“In all my years as bishop, confirmations have never gone quite as well,” said Regina Archbishop Donald Bolen. The Archbishop conferred the Sacrament of Confirmation in 29 parishes throughout the archdiocese this year.
Bolen made the focus of each occasion, “the many ways in which we can come to trust that God loves us, starting with how creation speaks to us, and how the human condition itselfis an expression of God’s love, and culminating in the boundless love of God revealed in the dying and rising of Jesus and the sending of the Holy Spirit.” The children were engaged in a question and answer format that invited them to think about the many ways that God enters into a loving conversation with us, including the sacraments of Eucharist and Confirmation.
He said he is always mindful in Confirmation homilies that he is striving to speak to the kids at an age level they can understand, but also speaking to parents, some of whom who may have onlya loose association with the church, and so “this is an opportunity to try to talk about the integrity and credibility of the faith to the parents as well.”
Asked why he thought the season went so well, he thought it was the dialogueformat and the simple question of the ways in which God loves us. He also thought he was getting better at talking to young children.
“I have no training in teaching young children. Most of the kids are seven, eight, nine years old, and understanding the Incarnation is not an easy thing, so some of the answers were pretty funny,” said the Archbishop. “I’m learning but it’s been a steep learning curve.”
During the Confirmation question and answer sessions, he usually sat on the front step of the sanctuary and the confirmation candidates sat on the floor around him. “It was a kind of informal conversation on the ways in which we know that God loves us and the kids are delightful.”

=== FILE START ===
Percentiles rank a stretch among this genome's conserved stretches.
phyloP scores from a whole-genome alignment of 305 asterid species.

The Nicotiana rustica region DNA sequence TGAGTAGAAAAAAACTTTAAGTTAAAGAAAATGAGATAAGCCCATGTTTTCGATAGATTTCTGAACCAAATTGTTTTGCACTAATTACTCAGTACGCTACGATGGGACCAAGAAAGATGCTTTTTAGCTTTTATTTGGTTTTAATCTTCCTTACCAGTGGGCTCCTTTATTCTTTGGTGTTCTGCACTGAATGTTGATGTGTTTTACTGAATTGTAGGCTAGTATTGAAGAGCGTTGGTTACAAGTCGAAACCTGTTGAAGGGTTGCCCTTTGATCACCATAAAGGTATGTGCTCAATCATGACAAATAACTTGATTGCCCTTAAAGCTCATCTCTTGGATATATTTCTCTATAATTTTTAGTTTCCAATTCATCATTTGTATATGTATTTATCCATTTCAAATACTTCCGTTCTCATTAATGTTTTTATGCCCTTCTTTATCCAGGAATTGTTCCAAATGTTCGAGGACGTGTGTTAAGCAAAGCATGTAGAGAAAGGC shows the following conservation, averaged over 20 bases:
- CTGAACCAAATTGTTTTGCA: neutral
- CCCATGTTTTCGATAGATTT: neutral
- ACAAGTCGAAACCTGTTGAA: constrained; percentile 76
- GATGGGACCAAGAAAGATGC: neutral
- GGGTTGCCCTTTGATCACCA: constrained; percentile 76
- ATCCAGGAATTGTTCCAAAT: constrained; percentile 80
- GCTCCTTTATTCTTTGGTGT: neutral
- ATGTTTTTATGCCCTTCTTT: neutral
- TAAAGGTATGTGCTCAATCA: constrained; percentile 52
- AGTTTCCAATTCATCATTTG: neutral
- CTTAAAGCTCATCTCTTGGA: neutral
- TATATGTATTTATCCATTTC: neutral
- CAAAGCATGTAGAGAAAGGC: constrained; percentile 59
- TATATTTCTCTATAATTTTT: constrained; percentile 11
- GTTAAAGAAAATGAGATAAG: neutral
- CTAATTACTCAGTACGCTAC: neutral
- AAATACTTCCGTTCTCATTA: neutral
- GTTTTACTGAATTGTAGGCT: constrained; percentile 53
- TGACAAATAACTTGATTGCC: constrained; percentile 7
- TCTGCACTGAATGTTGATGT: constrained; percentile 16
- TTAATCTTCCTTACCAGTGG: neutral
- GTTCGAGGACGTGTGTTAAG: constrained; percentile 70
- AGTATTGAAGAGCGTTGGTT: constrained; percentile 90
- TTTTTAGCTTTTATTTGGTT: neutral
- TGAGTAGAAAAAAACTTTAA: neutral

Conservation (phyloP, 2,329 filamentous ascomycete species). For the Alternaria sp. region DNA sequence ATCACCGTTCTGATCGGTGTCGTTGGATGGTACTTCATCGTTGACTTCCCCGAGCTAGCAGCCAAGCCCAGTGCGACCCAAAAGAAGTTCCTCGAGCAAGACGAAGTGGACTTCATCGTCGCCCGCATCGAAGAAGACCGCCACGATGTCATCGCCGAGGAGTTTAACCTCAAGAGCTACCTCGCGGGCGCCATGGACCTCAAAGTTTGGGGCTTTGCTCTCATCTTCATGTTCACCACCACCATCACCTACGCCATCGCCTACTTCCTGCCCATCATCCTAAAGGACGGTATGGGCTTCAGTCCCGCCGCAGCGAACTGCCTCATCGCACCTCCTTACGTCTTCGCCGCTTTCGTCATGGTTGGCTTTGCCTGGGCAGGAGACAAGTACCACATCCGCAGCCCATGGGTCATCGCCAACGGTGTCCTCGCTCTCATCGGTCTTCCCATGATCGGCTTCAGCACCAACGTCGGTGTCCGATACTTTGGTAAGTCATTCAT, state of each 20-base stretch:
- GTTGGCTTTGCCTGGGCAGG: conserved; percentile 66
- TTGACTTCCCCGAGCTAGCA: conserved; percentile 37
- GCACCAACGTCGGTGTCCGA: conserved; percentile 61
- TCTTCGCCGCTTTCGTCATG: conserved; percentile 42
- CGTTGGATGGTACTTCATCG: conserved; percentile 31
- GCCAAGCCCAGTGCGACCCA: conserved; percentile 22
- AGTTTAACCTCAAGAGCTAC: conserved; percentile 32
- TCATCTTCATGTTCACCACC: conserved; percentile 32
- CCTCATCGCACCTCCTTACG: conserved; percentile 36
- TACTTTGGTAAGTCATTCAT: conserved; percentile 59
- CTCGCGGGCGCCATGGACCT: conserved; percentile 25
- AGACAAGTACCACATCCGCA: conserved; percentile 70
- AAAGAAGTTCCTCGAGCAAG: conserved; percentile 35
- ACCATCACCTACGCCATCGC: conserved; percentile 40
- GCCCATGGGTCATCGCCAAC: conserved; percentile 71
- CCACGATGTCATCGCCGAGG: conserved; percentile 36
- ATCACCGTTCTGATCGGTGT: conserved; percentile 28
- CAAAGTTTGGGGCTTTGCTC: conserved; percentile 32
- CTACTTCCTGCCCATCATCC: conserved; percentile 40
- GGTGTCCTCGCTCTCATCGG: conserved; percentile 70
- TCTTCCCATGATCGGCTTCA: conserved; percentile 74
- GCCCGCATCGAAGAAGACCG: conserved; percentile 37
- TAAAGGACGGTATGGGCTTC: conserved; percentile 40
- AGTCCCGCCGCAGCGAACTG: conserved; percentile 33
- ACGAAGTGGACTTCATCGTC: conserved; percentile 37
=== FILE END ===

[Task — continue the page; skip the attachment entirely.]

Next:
The informal setting didn’t work as well with large groups, so in those situations the format was more traditional. Holy Family Parish in Regina had more than 90 candidates and was the largest group the archbishop confirmed. It was held over two nights.
One of several highlights in his confirmation journey was going as far as St. Stephen’s Parish in Consul. Consul is in the southwest corner of Saskatchewan, near the U.S. and Alberta borders. It is the furthest parish in the Archdiocese from the Archdiocese office – recorded in Google as 467 kilometers from Regina, a 4.5-hour drive. It’s near the Cypress Hills and the Grasslands national park.
“It’s a beautiful place. I was there shortly after Easter. I went for a little walk in the evening and heard the Meadowlarks singing. It was a reminder of the beauty of the province in springtime.”
He described St. Stephen’s as a little parish that perseveres. It is served out of Maple Creek about 80 kilometers north of Consul. “It was a reminderof the Church’s resilience and the resilience of the people of God trying to keep their parishes going and strong.”
Another highlight was a one-on-one he had with the only confirmation candidate at the Lestock annual pilgrimage. “I asked him if he would like to stay in his pew or join me in front of the congregation at the pilgrimage site. He was confident in his faith and said he would like to join me. I told him, if he wished, he could answer my questions quietly but he said, no, he would speak into the microphone, so we had a delightful conversation in front of the congregation and he did very well and the people were obviously very proud of him.”
Bolen started the Confirmation season shortly after Easter at Consul and ended at Claybank near the end of June. Archbishop Bolen has clearly enjoyed the Confirmation season this year, and particularly his interaction with the candidates.